THERE ARE SEVERAL WAYS TO COMPARE M.ENG VS. MBA PROGRAMS
The key differences between these academic pathways revolve around focus, student profiles, curriculum and outcomes.
WHAT IS AN M.ENG IN ENGINEERING MANAGEMENT?
The Master of Engineering in Engineering Management is a graduate-level professional degree geared toward engineers who want to lead teams and take on higher-level job responsibilities. This degree program is typically overseen and administered by a university's college of engineering. This degree is fine-tuned for specialization and best for engineers who know they want to stay in engineering or in related technology disciplines such as computer science.
Students learn to blend interpersonal and technical skills to effectively lead technology strategy and product innovation immediately upon graduation. They are prepared to leverage advanced analysis to estimate costs and use cost information in decision-making; form and manage effective engineering design teams in business environments; and design, program, implement and use computers to solve complex systems and product analysis problems.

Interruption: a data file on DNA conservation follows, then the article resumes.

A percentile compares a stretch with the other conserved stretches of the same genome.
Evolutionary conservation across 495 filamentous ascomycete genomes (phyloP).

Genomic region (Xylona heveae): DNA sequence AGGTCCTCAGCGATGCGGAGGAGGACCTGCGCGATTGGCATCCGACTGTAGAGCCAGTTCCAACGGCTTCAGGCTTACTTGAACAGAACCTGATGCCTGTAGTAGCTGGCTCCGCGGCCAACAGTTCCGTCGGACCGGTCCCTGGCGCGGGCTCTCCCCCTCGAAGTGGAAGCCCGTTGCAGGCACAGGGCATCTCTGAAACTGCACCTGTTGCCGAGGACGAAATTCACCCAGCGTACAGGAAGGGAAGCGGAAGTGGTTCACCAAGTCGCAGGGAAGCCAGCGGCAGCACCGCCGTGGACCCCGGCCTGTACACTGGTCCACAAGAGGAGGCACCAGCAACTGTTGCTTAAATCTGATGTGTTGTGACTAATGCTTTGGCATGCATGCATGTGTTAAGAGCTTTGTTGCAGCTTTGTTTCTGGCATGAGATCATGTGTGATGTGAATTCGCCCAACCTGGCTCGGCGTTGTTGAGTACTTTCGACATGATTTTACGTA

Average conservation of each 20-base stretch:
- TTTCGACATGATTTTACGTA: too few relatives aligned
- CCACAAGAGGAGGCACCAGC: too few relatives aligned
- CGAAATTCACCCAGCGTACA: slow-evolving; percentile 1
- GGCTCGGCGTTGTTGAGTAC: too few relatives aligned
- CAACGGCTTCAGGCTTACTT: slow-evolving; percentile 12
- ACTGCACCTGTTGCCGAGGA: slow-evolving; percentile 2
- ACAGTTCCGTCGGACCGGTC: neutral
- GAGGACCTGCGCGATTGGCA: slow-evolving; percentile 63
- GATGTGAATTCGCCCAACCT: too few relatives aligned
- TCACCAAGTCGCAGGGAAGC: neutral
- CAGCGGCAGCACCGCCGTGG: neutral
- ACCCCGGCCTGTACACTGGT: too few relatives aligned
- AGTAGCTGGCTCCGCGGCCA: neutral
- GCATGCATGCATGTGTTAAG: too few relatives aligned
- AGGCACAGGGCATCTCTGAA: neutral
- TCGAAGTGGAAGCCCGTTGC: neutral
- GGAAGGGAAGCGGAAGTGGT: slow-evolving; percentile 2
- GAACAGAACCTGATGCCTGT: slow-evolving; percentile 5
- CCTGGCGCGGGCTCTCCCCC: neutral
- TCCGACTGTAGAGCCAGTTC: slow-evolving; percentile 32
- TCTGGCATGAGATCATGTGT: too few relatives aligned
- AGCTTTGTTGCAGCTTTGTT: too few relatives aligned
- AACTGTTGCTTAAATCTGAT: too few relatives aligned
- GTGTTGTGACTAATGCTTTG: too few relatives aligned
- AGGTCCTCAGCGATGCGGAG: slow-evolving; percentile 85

Engineering management graduate students typically have several years of work experience, though some enroll in programs immediately after earning a bachelor's degree. Students come from all engineering branches, from civil to manufacturing to chemical, and may even come from other highly technical fields, but they share similar career goals. Candidates are often high-achieving engineers who want to advance out of technical roles, though some are already team leads or in senior engineer roles that involve less hands-on technical work.